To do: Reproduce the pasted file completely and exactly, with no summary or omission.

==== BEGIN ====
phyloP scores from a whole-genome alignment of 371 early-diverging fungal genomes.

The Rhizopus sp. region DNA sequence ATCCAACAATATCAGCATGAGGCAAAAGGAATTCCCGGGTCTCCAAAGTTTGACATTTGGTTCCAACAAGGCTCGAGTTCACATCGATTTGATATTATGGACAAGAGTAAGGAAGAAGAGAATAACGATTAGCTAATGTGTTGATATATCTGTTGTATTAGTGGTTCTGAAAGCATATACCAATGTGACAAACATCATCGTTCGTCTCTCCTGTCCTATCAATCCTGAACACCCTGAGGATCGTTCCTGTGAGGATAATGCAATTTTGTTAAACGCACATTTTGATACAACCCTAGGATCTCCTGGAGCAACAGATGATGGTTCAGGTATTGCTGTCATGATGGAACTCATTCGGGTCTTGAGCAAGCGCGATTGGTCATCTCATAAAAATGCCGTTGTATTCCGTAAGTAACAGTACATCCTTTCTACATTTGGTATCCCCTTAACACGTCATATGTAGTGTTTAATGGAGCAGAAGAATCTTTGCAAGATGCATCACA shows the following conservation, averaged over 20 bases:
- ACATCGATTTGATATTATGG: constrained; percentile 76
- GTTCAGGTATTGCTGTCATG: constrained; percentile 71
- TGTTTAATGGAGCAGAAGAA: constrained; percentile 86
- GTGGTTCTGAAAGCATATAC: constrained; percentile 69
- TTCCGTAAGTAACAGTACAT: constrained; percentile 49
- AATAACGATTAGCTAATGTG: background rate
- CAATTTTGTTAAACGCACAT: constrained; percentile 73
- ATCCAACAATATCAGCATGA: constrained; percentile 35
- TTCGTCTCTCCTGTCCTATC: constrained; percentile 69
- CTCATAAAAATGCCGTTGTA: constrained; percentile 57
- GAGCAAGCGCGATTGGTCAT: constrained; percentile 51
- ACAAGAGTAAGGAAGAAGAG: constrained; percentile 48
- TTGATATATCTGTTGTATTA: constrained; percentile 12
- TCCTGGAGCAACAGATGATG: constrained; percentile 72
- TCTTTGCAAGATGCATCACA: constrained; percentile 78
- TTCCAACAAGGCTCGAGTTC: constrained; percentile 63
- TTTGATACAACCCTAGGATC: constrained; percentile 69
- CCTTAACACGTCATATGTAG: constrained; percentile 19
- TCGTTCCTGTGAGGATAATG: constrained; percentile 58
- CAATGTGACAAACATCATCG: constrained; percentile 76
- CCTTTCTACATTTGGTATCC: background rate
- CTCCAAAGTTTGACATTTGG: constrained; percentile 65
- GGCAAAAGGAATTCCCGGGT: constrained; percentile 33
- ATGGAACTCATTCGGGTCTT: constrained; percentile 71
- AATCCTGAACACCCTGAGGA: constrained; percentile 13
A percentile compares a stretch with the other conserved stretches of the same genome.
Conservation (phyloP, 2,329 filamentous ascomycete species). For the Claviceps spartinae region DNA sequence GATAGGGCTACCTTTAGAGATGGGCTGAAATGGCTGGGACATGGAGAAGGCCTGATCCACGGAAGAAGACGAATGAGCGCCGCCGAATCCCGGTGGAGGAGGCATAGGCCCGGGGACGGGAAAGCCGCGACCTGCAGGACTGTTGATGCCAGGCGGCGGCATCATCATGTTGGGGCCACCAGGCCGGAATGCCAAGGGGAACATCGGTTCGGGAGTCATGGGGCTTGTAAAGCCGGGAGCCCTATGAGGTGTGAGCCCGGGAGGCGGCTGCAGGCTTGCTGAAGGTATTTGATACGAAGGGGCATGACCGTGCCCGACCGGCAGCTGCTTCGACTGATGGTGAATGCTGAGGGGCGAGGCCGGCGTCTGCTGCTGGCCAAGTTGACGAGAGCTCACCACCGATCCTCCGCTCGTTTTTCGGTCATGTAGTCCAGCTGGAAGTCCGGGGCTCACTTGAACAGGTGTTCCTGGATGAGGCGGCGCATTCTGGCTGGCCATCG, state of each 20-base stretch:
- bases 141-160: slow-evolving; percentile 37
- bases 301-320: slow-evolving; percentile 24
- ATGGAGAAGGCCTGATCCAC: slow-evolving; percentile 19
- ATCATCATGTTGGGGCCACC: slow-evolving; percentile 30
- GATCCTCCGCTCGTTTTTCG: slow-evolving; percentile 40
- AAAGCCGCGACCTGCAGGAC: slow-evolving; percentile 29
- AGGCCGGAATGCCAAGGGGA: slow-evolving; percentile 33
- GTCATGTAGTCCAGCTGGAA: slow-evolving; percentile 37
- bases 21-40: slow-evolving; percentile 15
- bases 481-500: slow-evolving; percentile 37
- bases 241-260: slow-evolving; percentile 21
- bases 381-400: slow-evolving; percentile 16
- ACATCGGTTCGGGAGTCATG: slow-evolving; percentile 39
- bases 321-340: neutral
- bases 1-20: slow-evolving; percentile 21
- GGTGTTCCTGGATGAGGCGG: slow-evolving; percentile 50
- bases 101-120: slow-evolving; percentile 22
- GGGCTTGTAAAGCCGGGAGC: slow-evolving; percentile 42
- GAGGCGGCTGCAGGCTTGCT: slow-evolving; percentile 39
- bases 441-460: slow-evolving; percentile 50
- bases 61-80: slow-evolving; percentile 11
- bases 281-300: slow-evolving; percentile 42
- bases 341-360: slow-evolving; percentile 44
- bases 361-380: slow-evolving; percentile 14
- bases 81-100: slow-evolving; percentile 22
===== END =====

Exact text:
phyloP scores from a whole-genome alignment of 371 early-diverging fungal genomes.

The Rhizopus sp. region DNA sequence ATCCAACAATATCAGCATGAGGCAAAAGGAATTCCCGGGTCTCCAAAGTTTGACATTTGGTTCCAACAAGGCTCGAGTTCACATCGATTTGATATTATGGACAAGAGTAAGGAAGAAGAGAATAACGATTAGCTAATGTGTTGATATATCTGTTGTATTAGTGGTTCTGAAAGCATATACCAATGTGACAAACATCATCGTTCGTCTCTCCTGTCCTATCAATCCTGAACACCCTGAGGATCGTTCCTGTGAGGATAATGCAATTTTGTTAAACGCACATTTTGATACAACCCTAGGATCTCCTGGAGCAACAGATGATGGTTCAGGTATTGCTGTCATGATGGAACTCATTCGGGTCTTGAGCAAGCGCGATTGGTCATCTCATAAAAATGCCGTTGTATTCCGTAAGTAACAGTACATCCTTTCTACATTTGGTATCCCCTTAACACGTCATATGTAGTGTTTAATGGAGCAGAAGAATCTTTGCAAGATGCATCACA shows the following conservation, averaged over 20 bases:
- ACATCGATTTGATATTATGG: constrained; percentile 76
- GTTCAGGTATTGCTGTCATG: constrained; percentile 71
- TGTTTAATGGAGCAGAAGAA: constrained; percentile 86
- GTGGTTCTGAAAGCATATAC: constrained; percentile 69
- TTCCGTAAGTAACAGTACAT: constrained; percentile 49
- AATAACGATTAGCTAATGTG: background rate
- CAATTTTGTTAAACGCACAT: constrained; percentile 73
- ATCCAACAATATCAGCATGA: constrained; percentile 35
- TTCGTCTCTCCTGTCCTATC: constrained; percentile 69
- CTCATAAAAATGCCGTTGTA: constrained; percentile 57
- GAGCAAGCGCGATTGGTCAT: constrained; percentile 51
- ACAAGAGTAAGGAAGAAGAG: constrained; percentile 48
- TTGATATATCTGTTGTATTA: constrained; percentile 12
- TCCTGGAGCAACAGATGATG: constrained; percentile 72
- TCTTTGCAAGATGCATCACA: constrained; percentile 78
- TTCCAACAAGGCTCGAGTTC: constrained; percentile 63
- TTTGATACAACCCTAGGATC: constrained; percentile 69
- CCTTAACACGTCATATGTAG: constrained; percentile 19
- TCGTTCCTGTGAGGATAATG: constrained; percentile 58
- CAATGTGACAAACATCATCG: constrained; percentile 76
- CCTTTCTACATTTGGTATCC: background rate
- CTCCAAAGTTTGACATTTGG: constrained; percentile 65
- GGCAAAAGGAATTCCCGGGT: constrained; percentile 33
- ATGGAACTCATTCGGGTCTT: constrained; percentile 71
- AATCCTGAACACCCTGAGGA: constrained; percentile 13
A percentile compares a stretch with the other conserved stretches of the same genome.
Conservation (phyloP, 2,329 filamentous ascomycete species). For the Claviceps spartinae region DNA sequence GATAGGGCTACCTTTAGAGATGGGCTGAAATGGCTGGGACATGGAGAAGGCCTGATCCACGGAAGAAGACGAATGAGCGCCGCCGAATCCCGGTGGAGGAGGCATAGGCCCGGGGACGGGAAAGCCGCGACCTGCAGGACTGTTGATGCCAGGCGGCGGCATCATCATGTTGGGGCCACCAGGCCGGAATGCCAAGGGGAACATCGGTTCGGGAGTCATGGGGCTTGTAAAGCCGGGAGCCCTATGAGGTGTGAGCCCGGGAGGCGGCTGCAGGCTTGCTGAAGGTATTTGATACGAAGGGGCATGACCGTGCCCGACCGGCAGCTGCTTCGACTGATGGTGAATGCTGAGGGGCGAGGCCGGCGTCTGCTGCTGGCCAAGTTGACGAGAGCTCACCACCGATCCTCCGCTCGTTTTTCGGTCATGTAGTCCAGCTGGAAGTCCGGGGCTCACTTGAACAGGTGTTCCTGGATGAGGCGGCGCATTCTGGCTGGCCATCG, state of each 20-base stretch:
- bases 141-160: slow-evolving; percentile 37
- bases 301-320: slow-evolving; percentile 24
- ATGGAGAAGGCCTGATCCAC: slow-evolving; percentile 19
- ATCATCATGTTGGGGCCACC: slow-evolving; percentile 30
- GATCCTCCGCTCGTTTTTCG: slow-evolving; percentile 40
- AAAGCCGCGACCTGCAGGAC: slow-evolving; percentile 29
- AGGCCGGAATGCCAAGGGGA: slow-evolving; percentile 33
- GTCATGTAGTCCAGCTGGAA: slow-evolving; percentile 37
- bases 21-40: slow-evolving; percentile 15
- bases 481-500: slow-evolving; percentile 37
- bases 241-260: slow-evolving; percentile 21
- bases 381-400: slow-evolving; percentile 16
- ACATCGGTTCGGGAGTCATG: slow-evolving; percentile 39
- bases 321-340: neutral
- bases 1-20: slow-evolving; percentile 21
- GGTGTTCCTGGATGAGGCGG: slow-evolving; percentile 50
- bases 101-120: slow-evolving; percentile 22
- GGGCTTGTAAAGCCGGGAGC: slow-evolving; percentile 42
- GAGGCGGCTGCAGGCTTGCT: slow-evolving; percentile 39
- bases 441-460: slow-evolving; percentile 50
- bases 61-80: slow-evolving; percentile 11
- bases 281-300: slow-evolving; percentile 42
- bases 341-360: slow-evolving; percentile 44
- bases 361-380: slow-evolving; percentile 14
- bases 81-100: slow-evolving; percentile 22